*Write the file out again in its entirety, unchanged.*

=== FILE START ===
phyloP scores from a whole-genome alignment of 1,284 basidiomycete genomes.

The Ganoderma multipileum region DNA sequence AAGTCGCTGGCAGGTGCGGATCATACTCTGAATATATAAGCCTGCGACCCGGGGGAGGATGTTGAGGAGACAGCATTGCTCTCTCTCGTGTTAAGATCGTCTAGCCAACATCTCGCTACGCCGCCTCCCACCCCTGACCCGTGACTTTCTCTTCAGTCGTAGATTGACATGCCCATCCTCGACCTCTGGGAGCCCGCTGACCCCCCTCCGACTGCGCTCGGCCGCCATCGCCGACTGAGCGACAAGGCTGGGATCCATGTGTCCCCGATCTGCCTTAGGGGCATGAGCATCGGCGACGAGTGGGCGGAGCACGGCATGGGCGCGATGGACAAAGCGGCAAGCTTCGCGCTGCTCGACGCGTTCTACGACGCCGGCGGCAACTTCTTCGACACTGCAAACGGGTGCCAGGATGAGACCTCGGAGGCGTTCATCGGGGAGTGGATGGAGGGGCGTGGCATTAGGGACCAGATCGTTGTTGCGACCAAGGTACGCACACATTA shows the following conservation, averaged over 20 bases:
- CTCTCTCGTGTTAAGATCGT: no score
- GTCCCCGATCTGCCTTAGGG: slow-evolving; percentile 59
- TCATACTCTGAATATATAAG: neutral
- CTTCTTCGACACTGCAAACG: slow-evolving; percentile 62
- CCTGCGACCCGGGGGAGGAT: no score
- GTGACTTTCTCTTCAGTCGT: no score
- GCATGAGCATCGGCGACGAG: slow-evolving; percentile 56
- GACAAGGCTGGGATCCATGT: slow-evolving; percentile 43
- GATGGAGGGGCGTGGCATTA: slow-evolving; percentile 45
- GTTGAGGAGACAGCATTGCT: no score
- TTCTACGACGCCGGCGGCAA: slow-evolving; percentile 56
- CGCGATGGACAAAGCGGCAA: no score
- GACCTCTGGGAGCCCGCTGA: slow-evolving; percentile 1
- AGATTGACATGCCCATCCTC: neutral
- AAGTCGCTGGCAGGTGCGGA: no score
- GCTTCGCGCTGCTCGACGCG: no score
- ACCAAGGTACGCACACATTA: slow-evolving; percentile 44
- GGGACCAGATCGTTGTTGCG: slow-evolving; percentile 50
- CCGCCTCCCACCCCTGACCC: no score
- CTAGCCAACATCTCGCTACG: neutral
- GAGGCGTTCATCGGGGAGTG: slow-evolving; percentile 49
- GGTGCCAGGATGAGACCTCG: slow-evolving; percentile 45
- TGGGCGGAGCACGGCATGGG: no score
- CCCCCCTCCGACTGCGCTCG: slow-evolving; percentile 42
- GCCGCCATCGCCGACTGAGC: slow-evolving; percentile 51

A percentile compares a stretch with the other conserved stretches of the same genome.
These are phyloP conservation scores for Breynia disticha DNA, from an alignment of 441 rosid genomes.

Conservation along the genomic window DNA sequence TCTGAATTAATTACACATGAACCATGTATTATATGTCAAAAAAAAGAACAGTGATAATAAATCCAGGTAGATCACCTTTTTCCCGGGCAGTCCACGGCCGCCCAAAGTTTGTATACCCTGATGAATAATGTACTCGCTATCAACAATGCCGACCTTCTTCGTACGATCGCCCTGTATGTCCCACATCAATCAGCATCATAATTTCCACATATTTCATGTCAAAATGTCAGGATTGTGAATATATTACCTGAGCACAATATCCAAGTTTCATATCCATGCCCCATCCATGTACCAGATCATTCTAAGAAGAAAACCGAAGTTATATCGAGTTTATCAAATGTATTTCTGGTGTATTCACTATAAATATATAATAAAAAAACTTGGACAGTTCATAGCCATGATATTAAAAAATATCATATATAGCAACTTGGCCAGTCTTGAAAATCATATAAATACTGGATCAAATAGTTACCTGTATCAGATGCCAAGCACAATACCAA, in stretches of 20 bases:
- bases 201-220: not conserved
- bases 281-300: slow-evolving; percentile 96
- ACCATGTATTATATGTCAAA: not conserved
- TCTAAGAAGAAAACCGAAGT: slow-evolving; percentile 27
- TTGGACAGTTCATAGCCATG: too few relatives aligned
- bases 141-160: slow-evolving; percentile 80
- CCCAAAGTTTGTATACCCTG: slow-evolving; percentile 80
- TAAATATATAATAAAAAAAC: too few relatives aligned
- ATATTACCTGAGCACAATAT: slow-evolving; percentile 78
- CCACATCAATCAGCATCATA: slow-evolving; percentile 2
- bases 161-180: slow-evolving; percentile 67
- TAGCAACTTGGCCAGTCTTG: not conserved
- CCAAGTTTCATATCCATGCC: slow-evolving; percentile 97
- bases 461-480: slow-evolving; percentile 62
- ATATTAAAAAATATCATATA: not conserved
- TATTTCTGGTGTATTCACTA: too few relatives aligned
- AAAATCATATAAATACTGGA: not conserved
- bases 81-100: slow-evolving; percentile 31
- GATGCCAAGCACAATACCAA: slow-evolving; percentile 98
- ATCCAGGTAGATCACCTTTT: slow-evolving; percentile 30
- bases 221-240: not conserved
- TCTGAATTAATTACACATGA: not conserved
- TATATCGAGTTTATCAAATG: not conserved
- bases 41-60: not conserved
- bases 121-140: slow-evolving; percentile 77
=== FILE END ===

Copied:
phyloP scores from a whole-genome alignment of 1,284 basidiomycete genomes.

The Ganoderma multipileum region DNA sequence AAGTCGCTGGCAGGTGCGGATCATACTCTGAATATATAAGCCTGCGACCCGGGGGAGGATGTTGAGGAGACAGCATTGCTCTCTCTCGTGTTAAGATCGTCTAGCCAACATCTCGCTACGCCGCCTCCCACCCCTGACCCGTGACTTTCTCTTCAGTCGTAGATTGACATGCCCATCCTCGACCTCTGGGAGCCCGCTGACCCCCCTCCGACTGCGCTCGGCCGCCATCGCCGACTGAGCGACAAGGCTGGGATCCATGTGTCCCCGATCTGCCTTAGGGGCATGAGCATCGGCGACGAGTGGGCGGAGCACGGCATGGGCGCGATGGACAAAGCGGCAAGCTTCGCGCTGCTCGACGCGTTCTACGACGCCGGCGGCAACTTCTTCGACACTGCAAACGGGTGCCAGGATGAGACCTCGGAGGCGTTCATCGGGGAGTGGATGGAGGGGCGTGGCATTAGGGACCAGATCGTTGTTGCGACCAAGGTACGCACACATTA shows the following conservation, averaged over 20 bases:
- CTCTCTCGTGTTAAGATCGT: no score
- GTCCCCGATCTGCCTTAGGG: slow-evolving; percentile 59
- TCATACTCTGAATATATAAG: neutral
- CTTCTTCGACACTGCAAACG: slow-evolving; percentile 62
- CCTGCGACCCGGGGGAGGAT: no score
- GTGACTTTCTCTTCAGTCGT: no score
- GCATGAGCATCGGCGACGAG: slow-evolving; percentile 56
- GACAAGGCTGGGATCCATGT: slow-evolving; percentile 43
- GATGGAGGGGCGTGGCATTA: slow-evolving; percentile 45
- GTTGAGGAGACAGCATTGCT: no score
- TTCTACGACGCCGGCGGCAA: slow-evolving; percentile 56
- CGCGATGGACAAAGCGGCAA: no score
- GACCTCTGGGAGCCCGCTGA: slow-evolving; percentile 1
- AGATTGACATGCCCATCCTC: neutral
- AAGTCGCTGGCAGGTGCGGA: no score
- GCTTCGCGCTGCTCGACGCG: no score
- ACCAAGGTACGCACACATTA: slow-evolving; percentile 44
- GGGACCAGATCGTTGTTGCG: slow-evolving; percentile 50
- CCGCCTCCCACCCCTGACCC: no score
- CTAGCCAACATCTCGCTACG: neutral
- GAGGCGTTCATCGGGGAGTG: slow-evolving; percentile 49
- GGTGCCAGGATGAGACCTCG: slow-evolving; percentile 45
- TGGGCGGAGCACGGCATGGG: no score
- CCCCCCTCCGACTGCGCTCG: slow-evolving; percentile 42
- GCCGCCATCGCCGACTGAGC: slow-evolving; percentile 51

A percentile compares a stretch with the other conserved stretches of the same genome.
These are phyloP conservation scores for Breynia disticha DNA, from an alignment of 441 rosid genomes.

Conservation along the genomic window DNA sequence TCTGAATTAATTACACATGAACCATGTATTATATGTCAAAAAAAAGAACAGTGATAATAAATCCAGGTAGATCACCTTTTTCCCGGGCAGTCCACGGCCGCCCAAAGTTTGTATACCCTGATGAATAATGTACTCGCTATCAACAATGCCGACCTTCTTCGTACGATCGCCCTGTATGTCCCACATCAATCAGCATCATAATTTCCACATATTTCATGTCAAAATGTCAGGATTGTGAATATATTACCTGAGCACAATATCCAAGTTTCATATCCATGCCCCATCCATGTACCAGATCATTCTAAGAAGAAAACCGAAGTTATATCGAGTTTATCAAATGTATTTCTGGTGTATTCACTATAAATATATAATAAAAAAACTTGGACAGTTCATAGCCATGATATTAAAAAATATCATATATAGCAACTTGGCCAGTCTTGAAAATCATATAAATACTGGATCAAATAGTTACCTGTATCAGATGCCAAGCACAATACCAA, in stretches of 20 bases:
- bases 201-220: not conserved
- bases 281-300: slow-evolving; percentile 96
- ACCATGTATTATATGTCAAA: not conserved
- TCTAAGAAGAAAACCGAAGT: slow-evolving; percentile 27
- TTGGACAGTTCATAGCCATG: too few relatives aligned
- bases 141-160: slow-evolving; percentile 80
- CCCAAAGTTTGTATACCCTG: slow-evolving; percentile 80
- TAAATATATAATAAAAAAAC: too few relatives aligned
- ATATTACCTGAGCACAATAT: slow-evolving; percentile 78
- CCACATCAATCAGCATCATA: slow-evolving; percentile 2
- bases 161-180: slow-evolving; percentile 67
- TAGCAACTTGGCCAGTCTTG: not conserved
- CCAAGTTTCATATCCATGCC: slow-evolving; percentile 97
- bases 461-480: slow-evolving; percentile 62
- ATATTAAAAAATATCATATA: not conserved
- TATTTCTGGTGTATTCACTA: too few relatives aligned
- AAAATCATATAAATACTGGA: not conserved
- bases 81-100: slow-evolving; percentile 31
- GATGCCAAGCACAATACCAA: slow-evolving; percentile 98
- ATCCAGGTAGATCACCTTTT: slow-evolving; percentile 30
- bases 221-240: not conserved
- TCTGAATTAATTACACATGA: not conserved
- TATATCGAGTTTATCAAATG: not conserved
- bases 41-60: not conserved
- bases 121-140: slow-evolving; percentile 77